26 Jun 2022

A green future for Littleton, Ballingarry Borris and Moycarkey

The first phase involves carrying out a survey of all the houses around the community

A green future for Littleton, Ballingarry Borris and Moycarkey

he ECTC Littleton Ballingarry Just Transition fund was launched at Littleton's Moycarkey Borris Community and Sports Centre on Thursday, with the aim of boosting sustainable energy and jobs

Architectural technician Marcella Maher Keogh has been project co-ordinator for Energy Communities Tipperary Co-operative (ECTC) since 2012, when it began life as a pilot project in Drombane Upperchurch, and is a lynchpin behind the drive to help homeowners in the Littleton Ballingarry areas to transition to green energy.

Starting off as a project of 22 houses in the first year, ECTC had grown to encompass some 200 houses by 2017, Ms Keogh told the Tipperary Star.

And from just one project in 2012, it has grown into four communities, then six, until the present day, where ECTC encompasses 14 communities across Co Tipperary.

With the inclusion of Ballingarry and Moycarkey Borris, ECTC applied for funding from the SEAI due to the closure of the Littleton peat briquette plant which had provided livelihoods generations of local people.

Transitioning from dirty fossil fuels to green clean renewable energy, while providing jobs for local people, is ECTC’s mission.
“We put in an application together in July 2020,” says Ms Keogh,” and they approved €995k for us. We’ll be the lead applicant, but it’s on behalf of Ballingarry, Moycarkey/Borris.

“We hope to retrofit 50 to 60 houses over a three year period. We have funding up until 2023.”

The first phase involves carrying out a survey of all the houses around the community.
“At the same time, we'll be doing an energy masterplan for these two communities under SEAI, so we've already got funding in place for that.”

The masterplan will examine what energy is being used by all of Littleton's and Ballingarry's businesses and houses.
Homeowners wanting to green up their houses would send in their details to ECTC, who would fill out an application form, and chat with them to see what kinds of upgrades are suitable for their particular house.

The householder would then be advised to get a BER rating done, which grades how energy sustainable their house is, before applying for grant funding, which ECTC help them fill out.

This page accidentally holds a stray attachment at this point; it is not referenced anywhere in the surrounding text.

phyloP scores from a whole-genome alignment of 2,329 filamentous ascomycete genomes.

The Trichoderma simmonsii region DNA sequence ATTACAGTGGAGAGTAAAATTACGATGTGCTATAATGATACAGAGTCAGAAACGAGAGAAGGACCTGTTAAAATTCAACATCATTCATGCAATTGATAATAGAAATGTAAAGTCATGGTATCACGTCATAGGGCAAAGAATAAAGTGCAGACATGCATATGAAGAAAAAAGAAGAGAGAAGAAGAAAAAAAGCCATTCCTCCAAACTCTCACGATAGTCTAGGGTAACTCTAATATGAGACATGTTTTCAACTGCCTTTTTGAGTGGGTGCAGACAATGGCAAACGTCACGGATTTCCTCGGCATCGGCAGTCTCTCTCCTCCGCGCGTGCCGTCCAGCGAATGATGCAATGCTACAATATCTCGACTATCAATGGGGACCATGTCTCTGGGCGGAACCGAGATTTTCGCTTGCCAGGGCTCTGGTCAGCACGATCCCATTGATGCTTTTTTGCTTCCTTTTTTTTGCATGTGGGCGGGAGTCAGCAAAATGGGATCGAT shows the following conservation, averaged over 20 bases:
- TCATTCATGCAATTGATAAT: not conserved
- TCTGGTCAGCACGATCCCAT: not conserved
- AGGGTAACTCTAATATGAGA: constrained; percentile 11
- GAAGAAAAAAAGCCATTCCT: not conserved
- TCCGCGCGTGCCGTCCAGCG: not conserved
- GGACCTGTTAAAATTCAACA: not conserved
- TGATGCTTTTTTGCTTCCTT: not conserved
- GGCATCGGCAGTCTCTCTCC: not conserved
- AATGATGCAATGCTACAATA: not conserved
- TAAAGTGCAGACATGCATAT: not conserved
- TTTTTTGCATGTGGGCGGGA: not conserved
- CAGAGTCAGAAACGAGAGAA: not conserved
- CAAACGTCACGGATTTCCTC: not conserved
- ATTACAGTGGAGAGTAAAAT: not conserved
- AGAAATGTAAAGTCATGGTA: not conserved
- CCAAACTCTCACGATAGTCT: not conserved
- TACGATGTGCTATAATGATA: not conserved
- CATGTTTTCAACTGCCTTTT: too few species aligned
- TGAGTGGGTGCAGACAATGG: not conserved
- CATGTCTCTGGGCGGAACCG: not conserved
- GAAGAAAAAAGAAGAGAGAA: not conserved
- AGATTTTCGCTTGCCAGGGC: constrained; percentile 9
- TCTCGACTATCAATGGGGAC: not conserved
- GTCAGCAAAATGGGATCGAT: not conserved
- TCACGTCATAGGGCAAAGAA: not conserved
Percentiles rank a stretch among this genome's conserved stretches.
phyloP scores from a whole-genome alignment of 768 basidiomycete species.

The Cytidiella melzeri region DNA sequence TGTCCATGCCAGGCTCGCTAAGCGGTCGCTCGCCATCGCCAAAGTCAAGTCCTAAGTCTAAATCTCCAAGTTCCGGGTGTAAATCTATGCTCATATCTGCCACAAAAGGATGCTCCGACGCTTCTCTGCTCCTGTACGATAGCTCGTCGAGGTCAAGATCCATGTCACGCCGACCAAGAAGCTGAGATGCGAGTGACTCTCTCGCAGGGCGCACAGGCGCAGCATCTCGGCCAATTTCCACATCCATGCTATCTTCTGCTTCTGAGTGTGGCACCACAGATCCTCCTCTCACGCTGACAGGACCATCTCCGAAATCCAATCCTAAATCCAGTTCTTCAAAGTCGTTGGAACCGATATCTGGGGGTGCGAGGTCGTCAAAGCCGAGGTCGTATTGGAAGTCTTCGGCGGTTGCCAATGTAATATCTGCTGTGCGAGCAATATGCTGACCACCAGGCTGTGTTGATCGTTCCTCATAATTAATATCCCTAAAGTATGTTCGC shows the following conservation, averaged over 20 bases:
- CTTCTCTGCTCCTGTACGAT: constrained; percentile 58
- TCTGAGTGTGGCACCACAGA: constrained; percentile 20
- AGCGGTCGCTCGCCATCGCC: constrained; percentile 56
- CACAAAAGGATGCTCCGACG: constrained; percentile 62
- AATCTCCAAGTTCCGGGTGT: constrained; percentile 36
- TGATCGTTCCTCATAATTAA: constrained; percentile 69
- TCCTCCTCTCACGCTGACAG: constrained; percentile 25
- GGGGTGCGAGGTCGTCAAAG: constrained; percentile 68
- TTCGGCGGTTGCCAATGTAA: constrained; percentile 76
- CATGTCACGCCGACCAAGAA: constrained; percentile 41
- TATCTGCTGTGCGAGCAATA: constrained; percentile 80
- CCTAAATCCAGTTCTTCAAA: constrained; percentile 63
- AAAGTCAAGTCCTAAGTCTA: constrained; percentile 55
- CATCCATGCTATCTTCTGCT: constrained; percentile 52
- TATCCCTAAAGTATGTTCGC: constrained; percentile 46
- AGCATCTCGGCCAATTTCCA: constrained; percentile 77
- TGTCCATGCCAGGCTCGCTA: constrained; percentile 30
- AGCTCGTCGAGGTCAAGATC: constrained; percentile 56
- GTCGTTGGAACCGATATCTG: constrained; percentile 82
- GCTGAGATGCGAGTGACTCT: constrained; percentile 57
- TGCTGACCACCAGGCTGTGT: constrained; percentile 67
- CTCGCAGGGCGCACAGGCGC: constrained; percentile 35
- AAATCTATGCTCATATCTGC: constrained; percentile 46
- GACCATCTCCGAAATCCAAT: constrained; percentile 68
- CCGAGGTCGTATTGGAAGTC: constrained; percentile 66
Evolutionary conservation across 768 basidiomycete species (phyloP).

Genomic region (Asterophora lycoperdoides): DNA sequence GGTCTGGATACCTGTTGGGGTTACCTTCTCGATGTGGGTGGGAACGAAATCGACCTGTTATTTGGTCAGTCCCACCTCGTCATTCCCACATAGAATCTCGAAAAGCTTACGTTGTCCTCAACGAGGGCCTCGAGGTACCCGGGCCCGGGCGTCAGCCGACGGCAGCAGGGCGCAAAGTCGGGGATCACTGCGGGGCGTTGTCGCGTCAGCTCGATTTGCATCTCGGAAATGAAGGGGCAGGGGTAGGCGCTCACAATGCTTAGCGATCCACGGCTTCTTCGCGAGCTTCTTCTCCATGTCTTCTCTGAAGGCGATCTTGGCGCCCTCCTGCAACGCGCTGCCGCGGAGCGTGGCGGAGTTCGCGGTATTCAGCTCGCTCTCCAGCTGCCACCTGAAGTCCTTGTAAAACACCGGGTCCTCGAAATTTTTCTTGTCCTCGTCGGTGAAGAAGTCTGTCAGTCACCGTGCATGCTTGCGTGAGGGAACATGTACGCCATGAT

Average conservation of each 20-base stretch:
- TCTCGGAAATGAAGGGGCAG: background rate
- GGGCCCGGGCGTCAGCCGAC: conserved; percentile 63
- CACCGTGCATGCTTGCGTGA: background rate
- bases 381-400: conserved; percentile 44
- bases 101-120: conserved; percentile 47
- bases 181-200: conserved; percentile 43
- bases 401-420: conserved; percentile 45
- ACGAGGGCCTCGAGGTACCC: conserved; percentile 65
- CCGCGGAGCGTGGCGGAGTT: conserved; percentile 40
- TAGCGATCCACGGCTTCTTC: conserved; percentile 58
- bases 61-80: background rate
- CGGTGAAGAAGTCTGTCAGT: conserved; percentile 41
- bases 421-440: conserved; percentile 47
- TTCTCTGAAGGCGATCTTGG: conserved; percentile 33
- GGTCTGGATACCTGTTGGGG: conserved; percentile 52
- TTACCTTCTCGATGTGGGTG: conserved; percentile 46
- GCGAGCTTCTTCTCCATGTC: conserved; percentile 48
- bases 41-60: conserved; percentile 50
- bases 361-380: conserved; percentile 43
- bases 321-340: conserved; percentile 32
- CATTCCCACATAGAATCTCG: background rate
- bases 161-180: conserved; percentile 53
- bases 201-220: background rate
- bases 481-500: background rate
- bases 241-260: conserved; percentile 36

“We're moving away from fossil fuels,” says Ms Keogh. “It would include the provision of heat pumps for people, mostly. But we'd definitely say insulate your house first - we're looking at attic insulation, wall insulation, windows and doors, and then generating solar energy by PV panels, but that would be last thing, once the house is well insulated.”
No house is too old for the retrofit - “the worse the better sometimes, because you're going in and gutting the whole house, but it does cost money.”

A typical deep retrofit could cost between €40,000 to €60,000, but the costs vary hugely according to the specific needs of each individual householder.

The scheme is not aimed at the very wealthy, but for all people who have an interest in saving on fuel bills, while helping the environment.

“Everybody is going to have to retrofit their houses over the next few years,” says Ms Keogh. “We want everybody included. We want everyone to fill out the surveys.”

Residents are invited to come to an information evening in Littleton, Ballingarry, and Moycarkey/Borris, on dates yet to be decided in September, where they will be given information, and they will be able to go away with forms.
Anita Henebry and Cllr Imelda Goldsboro, will help fill out the forms and will remain in contact with aspiring applicants.
“Then from that, we're hoping that people will get a technical assessment.”

Costs of €575 for the assessment, will be “heavily discounted” for those who apply under the Just Transition scheme.
From the technical assessment, a contractor will quote them a price for an upgrade on the BER scale.

“The home owner will be left with a price and a technical assessment, and they can make a decision as to whether to go ahead or not.”
“We'll tell them at that stage how much of a grant we can give them, based on their house,” added Ms Keogh.
“There is a lot of toing and froing, but we need to be able to go back to the Department and so they can sanction us that money.”

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